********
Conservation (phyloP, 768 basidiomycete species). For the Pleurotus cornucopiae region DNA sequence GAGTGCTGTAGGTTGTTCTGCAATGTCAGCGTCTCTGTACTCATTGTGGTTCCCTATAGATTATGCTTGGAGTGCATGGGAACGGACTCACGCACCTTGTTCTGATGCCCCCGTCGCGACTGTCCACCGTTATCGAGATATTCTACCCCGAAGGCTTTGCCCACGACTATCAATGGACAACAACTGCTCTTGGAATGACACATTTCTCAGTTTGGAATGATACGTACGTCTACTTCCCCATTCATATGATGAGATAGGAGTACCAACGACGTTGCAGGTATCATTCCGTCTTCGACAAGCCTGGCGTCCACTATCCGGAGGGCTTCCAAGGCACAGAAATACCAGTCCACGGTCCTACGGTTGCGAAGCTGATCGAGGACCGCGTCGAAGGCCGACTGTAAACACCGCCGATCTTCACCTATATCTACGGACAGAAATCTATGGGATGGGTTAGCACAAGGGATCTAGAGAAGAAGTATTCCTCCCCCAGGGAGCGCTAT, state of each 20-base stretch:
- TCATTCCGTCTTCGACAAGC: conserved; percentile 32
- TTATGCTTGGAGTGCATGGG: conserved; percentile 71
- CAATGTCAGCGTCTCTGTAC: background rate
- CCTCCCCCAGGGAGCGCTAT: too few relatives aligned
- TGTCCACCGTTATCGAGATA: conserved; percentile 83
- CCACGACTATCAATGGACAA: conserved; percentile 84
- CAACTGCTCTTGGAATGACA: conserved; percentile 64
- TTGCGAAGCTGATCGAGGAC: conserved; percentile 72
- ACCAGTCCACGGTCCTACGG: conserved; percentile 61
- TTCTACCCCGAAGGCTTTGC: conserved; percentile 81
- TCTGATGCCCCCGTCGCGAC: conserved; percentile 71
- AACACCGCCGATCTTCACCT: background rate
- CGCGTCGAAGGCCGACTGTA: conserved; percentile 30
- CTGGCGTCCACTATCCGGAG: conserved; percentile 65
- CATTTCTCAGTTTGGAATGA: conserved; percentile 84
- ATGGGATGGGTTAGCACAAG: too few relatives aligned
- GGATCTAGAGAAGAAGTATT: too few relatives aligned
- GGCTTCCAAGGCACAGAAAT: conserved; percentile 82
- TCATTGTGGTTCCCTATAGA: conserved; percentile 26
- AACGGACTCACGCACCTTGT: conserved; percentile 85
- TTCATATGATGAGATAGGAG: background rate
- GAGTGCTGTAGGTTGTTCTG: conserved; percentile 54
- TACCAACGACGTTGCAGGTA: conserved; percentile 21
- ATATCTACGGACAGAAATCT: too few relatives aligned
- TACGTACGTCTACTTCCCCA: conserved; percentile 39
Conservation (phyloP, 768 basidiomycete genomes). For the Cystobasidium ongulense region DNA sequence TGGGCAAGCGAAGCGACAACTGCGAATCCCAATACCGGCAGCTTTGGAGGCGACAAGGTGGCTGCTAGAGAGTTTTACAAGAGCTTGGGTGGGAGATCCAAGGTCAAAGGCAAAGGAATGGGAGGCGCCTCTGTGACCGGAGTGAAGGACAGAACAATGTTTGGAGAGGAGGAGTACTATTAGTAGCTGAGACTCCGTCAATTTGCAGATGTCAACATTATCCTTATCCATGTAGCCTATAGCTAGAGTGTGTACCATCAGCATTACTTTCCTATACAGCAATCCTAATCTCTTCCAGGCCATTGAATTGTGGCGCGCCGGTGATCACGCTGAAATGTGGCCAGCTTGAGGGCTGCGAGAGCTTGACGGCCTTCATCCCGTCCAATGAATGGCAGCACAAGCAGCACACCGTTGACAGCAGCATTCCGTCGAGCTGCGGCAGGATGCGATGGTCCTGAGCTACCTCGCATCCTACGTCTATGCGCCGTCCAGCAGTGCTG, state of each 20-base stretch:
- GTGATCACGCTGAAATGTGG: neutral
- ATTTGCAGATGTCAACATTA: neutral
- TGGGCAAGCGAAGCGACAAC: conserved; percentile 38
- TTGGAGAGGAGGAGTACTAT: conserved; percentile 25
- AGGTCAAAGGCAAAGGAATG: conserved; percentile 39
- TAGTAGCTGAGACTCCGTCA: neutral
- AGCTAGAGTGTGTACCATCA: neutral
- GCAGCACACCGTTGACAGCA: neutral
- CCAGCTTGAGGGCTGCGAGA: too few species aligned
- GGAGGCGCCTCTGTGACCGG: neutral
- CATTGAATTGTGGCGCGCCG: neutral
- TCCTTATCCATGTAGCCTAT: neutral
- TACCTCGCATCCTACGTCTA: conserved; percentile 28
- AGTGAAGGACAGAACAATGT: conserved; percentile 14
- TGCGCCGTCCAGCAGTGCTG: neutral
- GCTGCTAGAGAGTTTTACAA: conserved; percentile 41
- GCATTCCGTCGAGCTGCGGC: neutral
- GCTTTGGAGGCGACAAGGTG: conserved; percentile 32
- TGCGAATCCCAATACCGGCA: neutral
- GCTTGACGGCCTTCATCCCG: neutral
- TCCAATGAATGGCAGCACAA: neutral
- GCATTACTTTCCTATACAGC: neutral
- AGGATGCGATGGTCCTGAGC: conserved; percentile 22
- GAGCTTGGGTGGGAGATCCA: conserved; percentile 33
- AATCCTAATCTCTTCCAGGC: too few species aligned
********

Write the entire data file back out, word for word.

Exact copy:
Conservation (phyloP, 768 basidiomycete species). For the Pleurotus cornucopiae region DNA sequence GAGTGCTGTAGGTTGTTCTGCAATGTCAGCGTCTCTGTACTCATTGTGGTTCCCTATAGATTATGCTTGGAGTGCATGGGAACGGACTCACGCACCTTGTTCTGATGCCCCCGTCGCGACTGTCCACCGTTATCGAGATATTCTACCCCGAAGGCTTTGCCCACGACTATCAATGGACAACAACTGCTCTTGGAATGACACATTTCTCAGTTTGGAATGATACGTACGTCTACTTCCCCATTCATATGATGAGATAGGAGTACCAACGACGTTGCAGGTATCATTCCGTCTTCGACAAGCCTGGCGTCCACTATCCGGAGGGCTTCCAAGGCACAGAAATACCAGTCCACGGTCCTACGGTTGCGAAGCTGATCGAGGACCGCGTCGAAGGCCGACTGTAAACACCGCCGATCTTCACCTATATCTACGGACAGAAATCTATGGGATGGGTTAGCACAAGGGATCTAGAGAAGAAGTATTCCTCCCCCAGGGAGCGCTAT, state of each 20-base stretch:
- TCATTCCGTCTTCGACAAGC: conserved; percentile 32
- TTATGCTTGGAGTGCATGGG: conserved; percentile 71
- CAATGTCAGCGTCTCTGTAC: background rate
- CCTCCCCCAGGGAGCGCTAT: too few relatives aligned
- TGTCCACCGTTATCGAGATA: conserved; percentile 83
- CCACGACTATCAATGGACAA: conserved; percentile 84
- CAACTGCTCTTGGAATGACA: conserved; percentile 64
- TTGCGAAGCTGATCGAGGAC: conserved; percentile 72
- ACCAGTCCACGGTCCTACGG: conserved; percentile 61
- TTCTACCCCGAAGGCTTTGC: conserved; percentile 81
- TCTGATGCCCCCGTCGCGAC: conserved; percentile 71
- AACACCGCCGATCTTCACCT: background rate
- CGCGTCGAAGGCCGACTGTA: conserved; percentile 30
- CTGGCGTCCACTATCCGGAG: conserved; percentile 65
- CATTTCTCAGTTTGGAATGA: conserved; percentile 84
- ATGGGATGGGTTAGCACAAG: too few relatives aligned
- GGATCTAGAGAAGAAGTATT: too few relatives aligned
- GGCTTCCAAGGCACAGAAAT: conserved; percentile 82
- TCATTGTGGTTCCCTATAGA: conserved; percentile 26
- AACGGACTCACGCACCTTGT: conserved; percentile 85
- TTCATATGATGAGATAGGAG: background rate
- GAGTGCTGTAGGTTGTTCTG: conserved; percentile 54
- TACCAACGACGTTGCAGGTA: conserved; percentile 21
- ATATCTACGGACAGAAATCT: too few relatives aligned
- TACGTACGTCTACTTCCCCA: conserved; percentile 39
Conservation (phyloP, 768 basidiomycete genomes). For the Cystobasidium ongulense region DNA sequence TGGGCAAGCGAAGCGACAACTGCGAATCCCAATACCGGCAGCTTTGGAGGCGACAAGGTGGCTGCTAGAGAGTTTTACAAGAGCTTGGGTGGGAGATCCAAGGTCAAAGGCAAAGGAATGGGAGGCGCCTCTGTGACCGGAGTGAAGGACAGAACAATGTTTGGAGAGGAGGAGTACTATTAGTAGCTGAGACTCCGTCAATTTGCAGATGTCAACATTATCCTTATCCATGTAGCCTATAGCTAGAGTGTGTACCATCAGCATTACTTTCCTATACAGCAATCCTAATCTCTTCCAGGCCATTGAATTGTGGCGCGCCGGTGATCACGCTGAAATGTGGCCAGCTTGAGGGCTGCGAGAGCTTGACGGCCTTCATCCCGTCCAATGAATGGCAGCACAAGCAGCACACCGTTGACAGCAGCATTCCGTCGAGCTGCGGCAGGATGCGATGGTCCTGAGCTACCTCGCATCCTACGTCTATGCGCCGTCCAGCAGTGCTG, state of each 20-base stretch:
- GTGATCACGCTGAAATGTGG: neutral
- ATTTGCAGATGTCAACATTA: neutral
- TGGGCAAGCGAAGCGACAAC: conserved; percentile 38
- TTGGAGAGGAGGAGTACTAT: conserved; percentile 25
- AGGTCAAAGGCAAAGGAATG: conserved; percentile 39
- TAGTAGCTGAGACTCCGTCA: neutral
- AGCTAGAGTGTGTACCATCA: neutral
- GCAGCACACCGTTGACAGCA: neutral
- CCAGCTTGAGGGCTGCGAGA: too few species aligned
- GGAGGCGCCTCTGTGACCGG: neutral
- CATTGAATTGTGGCGCGCCG: neutral
- TCCTTATCCATGTAGCCTAT: neutral
- TACCTCGCATCCTACGTCTA: conserved; percentile 28
- AGTGAAGGACAGAACAATGT: conserved; percentile 14
- TGCGCCGTCCAGCAGTGCTG: neutral
- GCTGCTAGAGAGTTTTACAA: conserved; percentile 41
- GCATTCCGTCGAGCTGCGGC: neutral
- GCTTTGGAGGCGACAAGGTG: conserved; percentile 32
- TGCGAATCCCAATACCGGCA: neutral
- GCTTGACGGCCTTCATCCCG: neutral
- TCCAATGAATGGCAGCACAA: neutral
- GCATTACTTTCCTATACAGC: neutral
- AGGATGCGATGGTCCTGAGC: conserved; percentile 22
- GAGCTTGGGTGGGAGATCCA: conserved; percentile 33
- AATCCTAATCTCTTCCAGGC: too few species aligned